Hiking with the independent toddler (plus 4 activities to increase your child's engagement in nature)
The Steady Walker
There will come a time when your little one will be ready to start exploring more independently. It won’t happen all at once, but you can expect it sometime between when she becomes a steady walker and when she gets too heavy for you to carry the entire time. At this stage, children are also becoming better communicators and beginning to enjoy the new feeling of independence that comes with learning how to walk. When you see your child’s look of wonderment as she begins to explore her surroundings, a real sense of joy bubbles up within you. It is an amazing feeling.
This newfound independence marks a new phase for both you and your child’s time in nature. You can expect a lot of ups and downs-literally, as your child transitions from the carrier, to walking, to back to the carrier, and so on. For our family this change began a few months before my daughter turned two. Up until this point she had been happy exploring her world from the backpack, telling us what she saw and heard along the way. She was focusing on her communication skills, and now seemed to be ready for more. Coincidentally, I was finding that my body needed more frequent breaks from her weight. So the timing seemed appropriate-for me, physically, and for her, developmentally-for her to start hiking on her own. Like many children, her explorations started from the ground up. She loved picking up things like rocks, acorns, gravel and leaves, and collecting them in her pockets.
The Need for Independence
Even as this great need for independence begins to set in, your child still feels the need to be close to you. At this stage, our poor little ones are tormented with their internal emotions. And what this means for hiking with an independent toddler is that we can’t expect them to walk yet for the entire time. Even if they are physically capable of walking, they may still emotionally want to be carried. When my daughter was like this, I brought along a lightweight Ergobaby carrier to back carry her when she needed it. I also found ways to increase her engagement with her environment so that she would be more willing to walk for longer periods of time.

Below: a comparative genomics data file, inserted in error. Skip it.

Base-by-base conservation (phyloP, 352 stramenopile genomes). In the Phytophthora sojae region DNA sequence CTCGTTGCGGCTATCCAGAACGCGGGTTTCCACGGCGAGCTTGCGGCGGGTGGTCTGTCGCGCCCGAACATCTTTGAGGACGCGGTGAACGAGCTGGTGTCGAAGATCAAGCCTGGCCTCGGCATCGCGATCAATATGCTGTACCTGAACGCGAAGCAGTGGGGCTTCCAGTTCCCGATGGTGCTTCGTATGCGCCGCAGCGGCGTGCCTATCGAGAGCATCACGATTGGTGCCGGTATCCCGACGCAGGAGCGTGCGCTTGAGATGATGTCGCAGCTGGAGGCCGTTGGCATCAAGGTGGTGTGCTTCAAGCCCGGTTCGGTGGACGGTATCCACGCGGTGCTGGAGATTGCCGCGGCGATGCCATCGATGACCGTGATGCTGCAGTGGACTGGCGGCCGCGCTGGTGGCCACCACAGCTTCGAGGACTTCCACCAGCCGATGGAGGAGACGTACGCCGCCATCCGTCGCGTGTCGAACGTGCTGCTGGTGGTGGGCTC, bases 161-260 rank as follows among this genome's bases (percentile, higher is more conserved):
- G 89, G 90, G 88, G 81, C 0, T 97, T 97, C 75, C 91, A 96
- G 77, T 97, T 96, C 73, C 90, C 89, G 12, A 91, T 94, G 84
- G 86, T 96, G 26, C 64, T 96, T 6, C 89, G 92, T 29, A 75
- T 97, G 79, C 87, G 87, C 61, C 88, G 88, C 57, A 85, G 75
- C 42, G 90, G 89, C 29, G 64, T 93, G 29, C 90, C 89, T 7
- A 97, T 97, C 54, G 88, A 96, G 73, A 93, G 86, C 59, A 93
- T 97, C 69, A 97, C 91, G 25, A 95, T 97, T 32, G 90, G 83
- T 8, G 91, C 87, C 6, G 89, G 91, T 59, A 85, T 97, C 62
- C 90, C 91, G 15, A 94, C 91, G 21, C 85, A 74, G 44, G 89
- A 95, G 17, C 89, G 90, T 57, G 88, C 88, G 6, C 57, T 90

Let Them Lead the Way
As your little one grows, you will need to constantly be thinking of ways to engage your child while on the hike. Children are naturally curious and want to have fun, and they also like to feel a sense of control-so follow their lead! Your role here will take on a whole new dimension, as you become to be more of a facilitator whose job is to foster positive experiences while setting safe boundaries. This can be a time of uncertainty for parents who haven’t yet built up their “bag of tricks,” but I promise you will surprise yourself with what you can come up with on the spot. And the payoff is well worth this new challenge. Your children will feel a greater sense of control, develop confidence, and become empowered by their experiences in the outdoors. With your guidance and persistence, they will develop a deeper connection to and appreciation for natural spaces.
4 activities for your bag of tricks
1 Touch different textures.